February 12, 2018
UK police are testing two hundred and fifty handheld devices which can fingerprint unknown persons and compare them to a database of 12 million records in under a minute (instead of an hour). Assuming the initial test goes off without a hitch in West Yorkshire, the devices will then be rolled out across the country by the UK’s Home Office.
The scanners, which cost less than $300 each, can be used to take two fingerprints from a suspect, which are then compared against two national databases called IABS and IDENT1 using a Biometric Services Gateway described as “a common platform for future biometrics services.”
The IABS database is comprised of processed asylum seekers, while IDENT1 – developed and managed by Northrop Grumman, maintains a database of people who have previously been arrested in the UK.
Officers will only resort to fingerprint scanning if they cannot identify an individual by other means, says Clive Poulton, who helped manage the project at the Home Office. The devices might be used in cases where someone has no identifying information on them, or appears to be giving police a fake name. “[Police] can now identify the person in front of them – whether they are known to them or not known to them, and then they can deal with them,” Poulton says.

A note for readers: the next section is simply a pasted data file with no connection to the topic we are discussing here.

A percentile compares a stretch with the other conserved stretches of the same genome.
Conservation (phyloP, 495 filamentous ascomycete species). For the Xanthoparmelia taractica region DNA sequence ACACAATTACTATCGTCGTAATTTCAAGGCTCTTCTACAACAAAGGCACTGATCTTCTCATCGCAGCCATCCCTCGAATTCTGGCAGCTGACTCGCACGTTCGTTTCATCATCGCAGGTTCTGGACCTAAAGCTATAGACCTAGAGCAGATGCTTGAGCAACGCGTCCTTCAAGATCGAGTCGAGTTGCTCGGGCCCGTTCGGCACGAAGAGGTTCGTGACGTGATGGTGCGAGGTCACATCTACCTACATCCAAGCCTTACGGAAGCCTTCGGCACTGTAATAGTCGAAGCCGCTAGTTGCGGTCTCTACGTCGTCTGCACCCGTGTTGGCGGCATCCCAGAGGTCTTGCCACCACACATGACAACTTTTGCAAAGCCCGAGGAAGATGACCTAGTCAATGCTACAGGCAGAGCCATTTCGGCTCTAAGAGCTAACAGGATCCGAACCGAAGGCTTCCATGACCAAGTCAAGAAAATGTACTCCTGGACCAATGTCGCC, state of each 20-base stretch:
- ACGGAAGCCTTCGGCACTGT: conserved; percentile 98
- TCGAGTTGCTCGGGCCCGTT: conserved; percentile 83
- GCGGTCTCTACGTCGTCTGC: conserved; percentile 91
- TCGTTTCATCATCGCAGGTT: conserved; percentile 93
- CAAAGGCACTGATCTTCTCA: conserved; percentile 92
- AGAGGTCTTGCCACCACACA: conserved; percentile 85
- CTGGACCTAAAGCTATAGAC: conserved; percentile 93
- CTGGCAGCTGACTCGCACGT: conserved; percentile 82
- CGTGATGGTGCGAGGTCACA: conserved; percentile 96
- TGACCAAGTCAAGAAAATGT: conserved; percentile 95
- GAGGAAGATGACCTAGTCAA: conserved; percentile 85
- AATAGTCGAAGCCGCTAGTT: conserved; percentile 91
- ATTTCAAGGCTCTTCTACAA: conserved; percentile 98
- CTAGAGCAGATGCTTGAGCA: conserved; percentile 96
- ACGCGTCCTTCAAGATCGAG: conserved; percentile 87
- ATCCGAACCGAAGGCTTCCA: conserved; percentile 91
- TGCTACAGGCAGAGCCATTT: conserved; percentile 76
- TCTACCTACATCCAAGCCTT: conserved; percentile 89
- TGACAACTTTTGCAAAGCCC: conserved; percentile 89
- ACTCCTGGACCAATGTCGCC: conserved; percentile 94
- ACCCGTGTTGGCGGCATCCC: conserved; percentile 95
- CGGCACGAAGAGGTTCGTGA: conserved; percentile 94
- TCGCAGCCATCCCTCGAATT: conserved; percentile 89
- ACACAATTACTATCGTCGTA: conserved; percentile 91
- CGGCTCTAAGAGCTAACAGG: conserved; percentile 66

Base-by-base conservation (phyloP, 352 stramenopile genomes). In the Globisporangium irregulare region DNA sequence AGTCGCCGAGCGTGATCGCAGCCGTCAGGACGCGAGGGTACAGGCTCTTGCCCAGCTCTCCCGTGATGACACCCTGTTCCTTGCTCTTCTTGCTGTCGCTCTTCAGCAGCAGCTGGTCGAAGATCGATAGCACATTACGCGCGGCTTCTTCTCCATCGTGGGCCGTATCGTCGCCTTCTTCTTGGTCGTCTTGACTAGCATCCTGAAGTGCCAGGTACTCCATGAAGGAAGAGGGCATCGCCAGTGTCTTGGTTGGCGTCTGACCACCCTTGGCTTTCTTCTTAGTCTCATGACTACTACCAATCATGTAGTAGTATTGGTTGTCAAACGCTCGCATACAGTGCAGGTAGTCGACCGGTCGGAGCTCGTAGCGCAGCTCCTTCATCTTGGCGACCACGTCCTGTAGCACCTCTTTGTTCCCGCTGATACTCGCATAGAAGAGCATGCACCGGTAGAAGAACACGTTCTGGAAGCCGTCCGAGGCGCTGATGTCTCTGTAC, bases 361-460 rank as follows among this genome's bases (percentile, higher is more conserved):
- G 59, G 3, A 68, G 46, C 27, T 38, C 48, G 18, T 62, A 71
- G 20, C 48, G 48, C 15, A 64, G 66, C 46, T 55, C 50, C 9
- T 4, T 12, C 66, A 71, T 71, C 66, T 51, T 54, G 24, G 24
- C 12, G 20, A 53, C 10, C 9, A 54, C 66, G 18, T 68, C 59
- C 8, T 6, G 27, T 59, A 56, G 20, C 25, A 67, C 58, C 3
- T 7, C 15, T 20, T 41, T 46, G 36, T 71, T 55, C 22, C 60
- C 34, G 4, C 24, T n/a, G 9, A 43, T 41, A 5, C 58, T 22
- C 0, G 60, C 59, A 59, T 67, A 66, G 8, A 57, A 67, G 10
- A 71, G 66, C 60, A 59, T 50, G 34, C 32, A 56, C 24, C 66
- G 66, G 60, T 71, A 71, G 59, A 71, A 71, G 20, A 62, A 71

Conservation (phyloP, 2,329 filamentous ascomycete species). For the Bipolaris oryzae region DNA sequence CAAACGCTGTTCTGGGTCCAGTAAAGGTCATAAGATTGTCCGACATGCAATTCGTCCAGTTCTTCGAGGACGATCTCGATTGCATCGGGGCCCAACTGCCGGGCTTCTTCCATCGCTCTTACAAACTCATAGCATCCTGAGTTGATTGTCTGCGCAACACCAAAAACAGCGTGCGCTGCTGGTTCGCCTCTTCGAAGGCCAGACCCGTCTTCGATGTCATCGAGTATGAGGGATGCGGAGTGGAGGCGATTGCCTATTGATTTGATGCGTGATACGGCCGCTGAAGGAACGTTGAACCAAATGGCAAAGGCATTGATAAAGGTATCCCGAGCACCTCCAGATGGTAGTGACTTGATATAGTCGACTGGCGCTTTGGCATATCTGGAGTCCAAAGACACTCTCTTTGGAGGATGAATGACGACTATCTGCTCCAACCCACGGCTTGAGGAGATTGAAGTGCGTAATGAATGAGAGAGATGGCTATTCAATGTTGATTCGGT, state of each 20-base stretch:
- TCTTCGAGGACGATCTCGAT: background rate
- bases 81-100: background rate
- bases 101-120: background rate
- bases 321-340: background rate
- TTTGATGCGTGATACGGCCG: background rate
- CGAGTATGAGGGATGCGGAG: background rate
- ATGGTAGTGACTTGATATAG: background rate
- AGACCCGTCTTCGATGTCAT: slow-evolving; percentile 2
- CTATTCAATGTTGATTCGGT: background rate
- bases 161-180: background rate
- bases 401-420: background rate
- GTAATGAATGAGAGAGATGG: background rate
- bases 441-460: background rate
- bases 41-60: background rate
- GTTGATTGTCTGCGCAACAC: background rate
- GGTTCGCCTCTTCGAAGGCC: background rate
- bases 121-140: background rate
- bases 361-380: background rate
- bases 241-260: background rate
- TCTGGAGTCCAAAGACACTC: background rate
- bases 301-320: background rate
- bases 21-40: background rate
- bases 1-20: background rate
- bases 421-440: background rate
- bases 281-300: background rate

Hmm, we wonder who this system might be aimed at?
When the program dubbed “Project MIDAS” (Mobile IDentification At Scene) was announced in 2008, the Home Office estimated the initial phase of the project would cost £30m-£40m ($41 – $55 million USD) – and The Guardian noted that it would only have access to 7.5 million records instead of the 12 million announced with the roll out.
Geoff Whitaker, a senior technology officer with the NPIA, told the Biometrics 2008 conference that Project Midas would save enormous amounts of police time and reduce the number of…